real-time plant floor operations data simply by logging onto an Internet browser. Some features of
Viewpoint include:
• Automatic Display Scaling
• Maintain a Fully Active Browser
• Multiple Display Browsing Made Easy
• Easily Set-Up and Access Favorites
• Casual User Accessing Information
Displays in a FactoryTalk ViewPoint application are read-only. Graphic objects in the displays are fully
animated; however, they cannot be used to write to tags or to start and stop HMI components.
FactoryTalk Viewpoint uses Microsoft Silverlight as browser plug-in to display fully animated graphics;
however, some features supported by View SE are not supported within the Viewpoint/Silverlight
architecture. An outline of the supported features is included in Answer ID 57596 - FactoryTalk View SE
Feature Support within FactoryTalk ViewPoint.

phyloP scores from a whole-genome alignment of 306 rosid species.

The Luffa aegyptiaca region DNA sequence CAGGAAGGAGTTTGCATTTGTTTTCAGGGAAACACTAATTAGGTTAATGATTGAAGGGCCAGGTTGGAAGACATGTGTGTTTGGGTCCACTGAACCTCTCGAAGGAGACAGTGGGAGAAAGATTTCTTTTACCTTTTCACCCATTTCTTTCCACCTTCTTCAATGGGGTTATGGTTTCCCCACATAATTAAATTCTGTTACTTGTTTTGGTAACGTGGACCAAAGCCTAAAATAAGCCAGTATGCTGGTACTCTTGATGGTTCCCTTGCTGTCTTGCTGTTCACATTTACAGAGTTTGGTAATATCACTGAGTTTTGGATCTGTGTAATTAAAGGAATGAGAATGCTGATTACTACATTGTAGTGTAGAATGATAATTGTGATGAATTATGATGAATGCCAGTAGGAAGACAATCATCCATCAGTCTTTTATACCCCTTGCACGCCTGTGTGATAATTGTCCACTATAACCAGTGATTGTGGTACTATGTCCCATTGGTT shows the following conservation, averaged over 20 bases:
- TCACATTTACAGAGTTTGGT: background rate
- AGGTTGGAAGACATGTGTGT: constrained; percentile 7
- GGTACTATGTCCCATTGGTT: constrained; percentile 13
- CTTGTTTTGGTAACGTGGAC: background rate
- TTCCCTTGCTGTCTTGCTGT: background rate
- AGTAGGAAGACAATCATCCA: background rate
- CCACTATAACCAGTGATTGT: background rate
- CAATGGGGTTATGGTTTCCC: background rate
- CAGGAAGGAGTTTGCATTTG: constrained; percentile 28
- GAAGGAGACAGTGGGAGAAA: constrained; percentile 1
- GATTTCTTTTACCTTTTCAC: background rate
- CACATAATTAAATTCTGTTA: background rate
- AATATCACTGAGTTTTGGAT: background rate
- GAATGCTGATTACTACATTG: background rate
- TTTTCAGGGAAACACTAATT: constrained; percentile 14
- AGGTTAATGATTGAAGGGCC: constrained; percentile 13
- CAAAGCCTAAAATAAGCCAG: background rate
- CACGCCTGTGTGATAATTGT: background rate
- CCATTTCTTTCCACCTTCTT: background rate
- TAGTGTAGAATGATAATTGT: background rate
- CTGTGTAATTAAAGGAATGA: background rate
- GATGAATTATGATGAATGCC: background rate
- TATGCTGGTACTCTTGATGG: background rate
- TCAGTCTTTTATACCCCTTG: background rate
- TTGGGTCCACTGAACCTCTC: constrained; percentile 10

FactoryTalk ViewPoint SE 1.1 supports FactoryTalk View SE 5.1 only. For complete information about
version compatibilities between FactoryTalk Viewpoint, FactoryTalk View ME and FactoryTalk View SE,
consult Answer ID 62112 - FactoryTalk ViewPoint Compatibility Matrix.
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System requirements to use FactoryTalk Viewpoint SE v1.1 can be found in Answer ID 66342 - FactoryTalk
ViewPoint SE v1.1 - System Requirements
Links to further documentation can be found in Answer ID 57990 - FactoryTalk ViewPoint Tips and Best
Practices TOC.
Time Synchronization
The Windows Time service (W32tm.exe) uses the Network Time Protocol (NTP) to synchronize computer
clocks on the network. Time synchronization is critical for the proper operation of many Windows services
and to ensure the security of Kerberos authentication within an Active Directory environment. In a View SE
distributed system, time synchronization ensures accurate time stamps on alarms and diagnostic logs.
Therefore, configuring time synchronization is highly recommended.
• In workgroup environments, configure Windows Time to synchronize all the SE computer clocks to
an authoritative time server (e.g. the FactoryTalk Directory).
• In domain environments, Windows Time should be automatically configured on each computer